Ann Arbor Storytellers Tell Tall Tales and True Stories

Ann Arbor Storytellers’ Guild (AASG) is currently striving for an in-person comeback from the pandemic, but has entertained children and adults alike since the 1990s. 

AASG, also referred to as “the Guild,” puts on many events throughout the year to keep its oral tradition alive. Storytellers also called “tellers,” attest to bringing joy and positive emotions to audiences via their performances, sometimes sharing personal memories.

Coming up soon for AASG is a “StoryFest” on October 8 and a children’s concert on Sunday, October 9.

Some members choose to focus on fiction, some non-fiction. Some focus on children’s stories, some more on adult audiences—but all are entertaining and seasoned tellers with a wide variety of backgrounds.

Retired Teacher: Kathleen Wright

Kathleen Wright is a retired teacher and has lived in Ann Arbor for over 40 years, initially coming to the city as a University of Michigan student.

Wright shared a story of her involvement in starting up the Guild. 

“I was one of the original AASG members when it began around 1998, ” Wright recalled. “…I was teaching preschool and going to library story times and, of course, telling my own stories to my group of kids. The AADL librarians knew this and told me about some tellers that wanted to form a group. There had been a group years before, which Judy (Schmidt) was part of, but the Ann Arbor Storytellers’ Guild started anew.”

Wright’s activity with AASG includes storytelling for the annual guild StoryFest family storytelling concerts, teaching workshops focused on telling for kids, and being one of the tellers on the Guild’s first storytelling CD. I have also told stories for elementary schools, bookstores, and the Jackson Storytelling Festival.” 

Wright just retired from the Ann Arbor Public Schools in June and hopes to have more time to be involved now in the AASG monthly meetings. She also links the occupation of teaching to storytelling.

“I became a storyteller because I am a teacher first, and as many teachers of young children find, storytelling skills help draw kids in,” Wright said. “I taught preschool, kindergarten, and young fives, so I had lots of practice with a captive audience. So many learning opportunities come about through storytelling.”

Because she lives in Ann Arbor and is involved in another local part-time job with children, she hopes to keep telling stories with them as well.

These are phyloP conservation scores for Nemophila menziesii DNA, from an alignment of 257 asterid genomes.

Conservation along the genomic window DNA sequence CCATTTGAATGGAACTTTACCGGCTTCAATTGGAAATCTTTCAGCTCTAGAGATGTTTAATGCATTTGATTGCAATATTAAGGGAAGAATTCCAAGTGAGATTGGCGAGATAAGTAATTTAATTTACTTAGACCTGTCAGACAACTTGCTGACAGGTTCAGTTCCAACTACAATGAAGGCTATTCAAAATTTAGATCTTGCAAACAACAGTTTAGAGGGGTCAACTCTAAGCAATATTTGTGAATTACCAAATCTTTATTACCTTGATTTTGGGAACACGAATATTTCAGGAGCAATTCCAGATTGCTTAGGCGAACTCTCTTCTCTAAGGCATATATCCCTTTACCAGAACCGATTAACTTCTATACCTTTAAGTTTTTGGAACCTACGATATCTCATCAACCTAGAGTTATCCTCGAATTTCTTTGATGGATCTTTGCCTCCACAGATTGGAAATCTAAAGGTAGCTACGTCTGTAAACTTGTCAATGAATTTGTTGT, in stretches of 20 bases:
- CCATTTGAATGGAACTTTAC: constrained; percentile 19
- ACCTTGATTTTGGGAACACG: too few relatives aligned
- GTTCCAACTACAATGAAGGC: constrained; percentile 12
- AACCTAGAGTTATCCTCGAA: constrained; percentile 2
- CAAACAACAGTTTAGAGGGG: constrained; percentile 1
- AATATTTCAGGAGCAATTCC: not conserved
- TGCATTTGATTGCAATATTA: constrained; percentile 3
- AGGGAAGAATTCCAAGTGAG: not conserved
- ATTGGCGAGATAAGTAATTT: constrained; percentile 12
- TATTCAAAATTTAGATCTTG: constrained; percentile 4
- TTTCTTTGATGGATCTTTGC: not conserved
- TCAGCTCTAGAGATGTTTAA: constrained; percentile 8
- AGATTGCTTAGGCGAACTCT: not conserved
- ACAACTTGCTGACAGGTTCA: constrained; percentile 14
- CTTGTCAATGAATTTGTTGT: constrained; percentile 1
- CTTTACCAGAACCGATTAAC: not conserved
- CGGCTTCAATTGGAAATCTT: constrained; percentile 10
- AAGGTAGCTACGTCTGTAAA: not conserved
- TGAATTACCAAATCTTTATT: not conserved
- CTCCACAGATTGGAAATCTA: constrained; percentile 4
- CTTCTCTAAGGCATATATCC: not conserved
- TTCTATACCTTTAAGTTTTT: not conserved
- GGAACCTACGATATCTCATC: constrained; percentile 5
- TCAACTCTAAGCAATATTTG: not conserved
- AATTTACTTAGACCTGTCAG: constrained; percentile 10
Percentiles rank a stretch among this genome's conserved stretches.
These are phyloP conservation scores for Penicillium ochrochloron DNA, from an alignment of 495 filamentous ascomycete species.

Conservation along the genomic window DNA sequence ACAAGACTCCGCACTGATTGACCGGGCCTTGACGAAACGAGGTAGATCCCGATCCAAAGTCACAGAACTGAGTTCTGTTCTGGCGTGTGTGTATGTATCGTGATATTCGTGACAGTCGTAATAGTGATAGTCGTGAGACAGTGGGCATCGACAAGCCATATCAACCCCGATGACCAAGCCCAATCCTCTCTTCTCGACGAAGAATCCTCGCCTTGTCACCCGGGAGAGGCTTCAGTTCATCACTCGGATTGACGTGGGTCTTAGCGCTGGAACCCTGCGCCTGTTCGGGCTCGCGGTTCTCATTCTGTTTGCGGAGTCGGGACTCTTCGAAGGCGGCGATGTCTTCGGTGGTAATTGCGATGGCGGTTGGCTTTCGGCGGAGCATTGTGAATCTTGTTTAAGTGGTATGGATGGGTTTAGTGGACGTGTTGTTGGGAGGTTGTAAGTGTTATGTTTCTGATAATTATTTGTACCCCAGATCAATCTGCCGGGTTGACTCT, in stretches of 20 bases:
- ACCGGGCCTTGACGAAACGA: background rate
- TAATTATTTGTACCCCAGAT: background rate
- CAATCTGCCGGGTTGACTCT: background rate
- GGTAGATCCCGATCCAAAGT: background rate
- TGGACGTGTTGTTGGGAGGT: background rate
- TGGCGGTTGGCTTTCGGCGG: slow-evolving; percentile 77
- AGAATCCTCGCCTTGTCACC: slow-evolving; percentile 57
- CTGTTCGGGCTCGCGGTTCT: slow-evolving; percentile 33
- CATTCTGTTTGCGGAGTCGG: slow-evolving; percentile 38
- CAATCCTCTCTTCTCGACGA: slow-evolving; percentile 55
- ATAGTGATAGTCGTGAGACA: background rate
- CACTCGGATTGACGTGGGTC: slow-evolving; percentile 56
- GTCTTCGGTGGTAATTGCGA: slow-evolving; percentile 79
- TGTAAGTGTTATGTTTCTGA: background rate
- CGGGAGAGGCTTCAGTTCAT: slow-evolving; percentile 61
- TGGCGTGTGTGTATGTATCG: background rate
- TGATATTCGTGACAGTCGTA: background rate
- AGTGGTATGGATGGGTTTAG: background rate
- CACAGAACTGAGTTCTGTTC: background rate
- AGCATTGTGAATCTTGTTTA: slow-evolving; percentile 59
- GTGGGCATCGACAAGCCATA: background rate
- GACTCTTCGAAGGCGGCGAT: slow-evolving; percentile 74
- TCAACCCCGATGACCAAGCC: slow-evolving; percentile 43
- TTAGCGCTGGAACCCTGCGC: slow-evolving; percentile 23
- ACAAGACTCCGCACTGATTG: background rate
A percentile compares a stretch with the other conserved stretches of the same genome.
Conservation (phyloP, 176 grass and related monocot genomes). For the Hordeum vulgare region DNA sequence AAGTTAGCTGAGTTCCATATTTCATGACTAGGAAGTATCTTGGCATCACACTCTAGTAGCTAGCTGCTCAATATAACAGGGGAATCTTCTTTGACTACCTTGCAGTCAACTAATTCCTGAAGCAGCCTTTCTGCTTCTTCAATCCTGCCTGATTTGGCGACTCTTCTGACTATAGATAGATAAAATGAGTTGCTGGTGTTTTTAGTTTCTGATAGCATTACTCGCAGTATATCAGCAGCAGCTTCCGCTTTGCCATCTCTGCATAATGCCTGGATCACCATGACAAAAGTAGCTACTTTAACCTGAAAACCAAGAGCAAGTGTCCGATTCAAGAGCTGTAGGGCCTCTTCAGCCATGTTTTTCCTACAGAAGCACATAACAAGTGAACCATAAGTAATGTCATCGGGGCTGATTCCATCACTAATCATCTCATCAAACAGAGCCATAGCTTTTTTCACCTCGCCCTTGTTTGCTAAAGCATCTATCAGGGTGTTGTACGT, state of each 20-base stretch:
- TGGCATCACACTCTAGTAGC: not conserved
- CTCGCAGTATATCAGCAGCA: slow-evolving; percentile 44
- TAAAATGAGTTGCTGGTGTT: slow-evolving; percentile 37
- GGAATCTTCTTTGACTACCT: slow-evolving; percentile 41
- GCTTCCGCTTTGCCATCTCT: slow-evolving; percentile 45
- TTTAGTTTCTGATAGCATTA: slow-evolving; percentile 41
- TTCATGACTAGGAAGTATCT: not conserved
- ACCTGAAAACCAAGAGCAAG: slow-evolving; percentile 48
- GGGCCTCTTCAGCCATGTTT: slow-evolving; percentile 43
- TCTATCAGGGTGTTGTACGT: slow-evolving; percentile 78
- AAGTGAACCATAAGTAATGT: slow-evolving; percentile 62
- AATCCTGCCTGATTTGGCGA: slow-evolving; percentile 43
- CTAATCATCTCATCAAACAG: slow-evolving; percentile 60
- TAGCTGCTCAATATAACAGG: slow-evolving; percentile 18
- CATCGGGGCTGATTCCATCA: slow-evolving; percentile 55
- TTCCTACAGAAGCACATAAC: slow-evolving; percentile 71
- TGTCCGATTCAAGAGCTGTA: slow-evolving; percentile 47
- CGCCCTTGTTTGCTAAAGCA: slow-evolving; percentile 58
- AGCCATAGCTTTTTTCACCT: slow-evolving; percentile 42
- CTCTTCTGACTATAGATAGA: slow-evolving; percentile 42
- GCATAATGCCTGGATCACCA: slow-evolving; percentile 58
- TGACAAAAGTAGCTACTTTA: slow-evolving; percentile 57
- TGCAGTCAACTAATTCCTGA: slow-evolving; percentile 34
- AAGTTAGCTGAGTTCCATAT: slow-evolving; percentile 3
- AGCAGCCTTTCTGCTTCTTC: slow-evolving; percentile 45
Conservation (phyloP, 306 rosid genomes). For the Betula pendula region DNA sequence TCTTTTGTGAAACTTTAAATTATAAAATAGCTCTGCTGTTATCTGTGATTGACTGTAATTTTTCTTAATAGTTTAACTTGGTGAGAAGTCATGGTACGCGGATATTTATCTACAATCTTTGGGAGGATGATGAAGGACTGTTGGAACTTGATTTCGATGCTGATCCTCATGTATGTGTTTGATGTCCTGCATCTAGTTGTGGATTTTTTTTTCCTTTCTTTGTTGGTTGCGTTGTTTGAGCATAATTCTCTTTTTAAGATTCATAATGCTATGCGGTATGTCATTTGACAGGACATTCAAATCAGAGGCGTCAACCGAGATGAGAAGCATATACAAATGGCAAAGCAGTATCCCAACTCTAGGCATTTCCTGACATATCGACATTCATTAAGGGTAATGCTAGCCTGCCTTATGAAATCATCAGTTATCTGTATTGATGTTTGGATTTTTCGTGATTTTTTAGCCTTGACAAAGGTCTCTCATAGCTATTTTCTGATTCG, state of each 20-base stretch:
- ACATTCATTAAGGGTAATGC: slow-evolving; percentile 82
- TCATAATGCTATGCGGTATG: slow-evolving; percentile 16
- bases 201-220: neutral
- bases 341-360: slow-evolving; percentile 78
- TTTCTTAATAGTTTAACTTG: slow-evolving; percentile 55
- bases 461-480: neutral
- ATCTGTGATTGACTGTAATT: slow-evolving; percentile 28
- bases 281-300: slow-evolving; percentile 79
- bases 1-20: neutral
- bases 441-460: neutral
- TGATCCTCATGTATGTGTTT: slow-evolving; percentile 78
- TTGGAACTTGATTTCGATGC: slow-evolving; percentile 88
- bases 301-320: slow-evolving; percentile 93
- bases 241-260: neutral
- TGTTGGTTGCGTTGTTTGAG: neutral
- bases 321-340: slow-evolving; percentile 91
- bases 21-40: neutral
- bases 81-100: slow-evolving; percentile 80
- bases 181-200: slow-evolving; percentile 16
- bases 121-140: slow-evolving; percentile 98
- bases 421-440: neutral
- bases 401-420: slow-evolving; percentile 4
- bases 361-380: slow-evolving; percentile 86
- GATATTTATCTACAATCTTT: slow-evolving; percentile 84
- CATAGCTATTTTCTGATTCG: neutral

Now I am a family child care provider and do before and after school care for students at Bach school, a half block from my home,” she detailed. “You can bet my little group of kids and I will be telling lots of stories this year. My family is also Irish, and I can say with no hint of bias that the Irish are some of the best storytellers in the world….I happen to know quite a bit about those fairy doors downtown and all around Ann Arbor, as well. It is our family project—my husband is Jonathan Wright, of fairy door fame. I especially enjoy telling stories of the fae and fairy tales of all sorts.” 

Current Special Education Teacher: Patti Smith 

Patti Smith is a special education teacher and has lived in Ann Arbor since 2001. A friend got her involved in AASG.

“I heard of the group from my former coworker, Darryl Mickens,” Smith said. “We both taught together in South West Detroit, and he told me about his storytelling group. It took me some years before I finally got up the nerve to go. I think I started going in 2012 or 2013. I love being in the Guild as there is so much to do. You can do everything from being a teller at the Ark showcase to telling at a meeting.”

While COVID prevented Smith from being active for a while, she is planning to be more active again now that things are opening up. Smith’s background and experience made her a natural storyteller.

“I’ve been a public speaker my entire adult life–from being a legal aid lawyer to being a teacher to being a storyteller,” Smith said. “I’m never not nervous before a performance because I want to do my absolute best. I love seeing new storytellers get up for the first time and get that ‘performance glow.’”

While some AASG members specialize more in children’s storytelling, Smith focuses more on the adult side.

“My ‘showcase’ story is called ‘What’s In the Envelope’ and is about finishing law school, taking the Bar Exam, and getting the results in that big green and white envelope,” Smith described. “My stories are all personal narratives, and most are R-rated except for the ‘Envelope’ one and one called ‘The Plant People’ about a misunderstanding I had as a kid.”

Smith was also asked about the diversity of the group.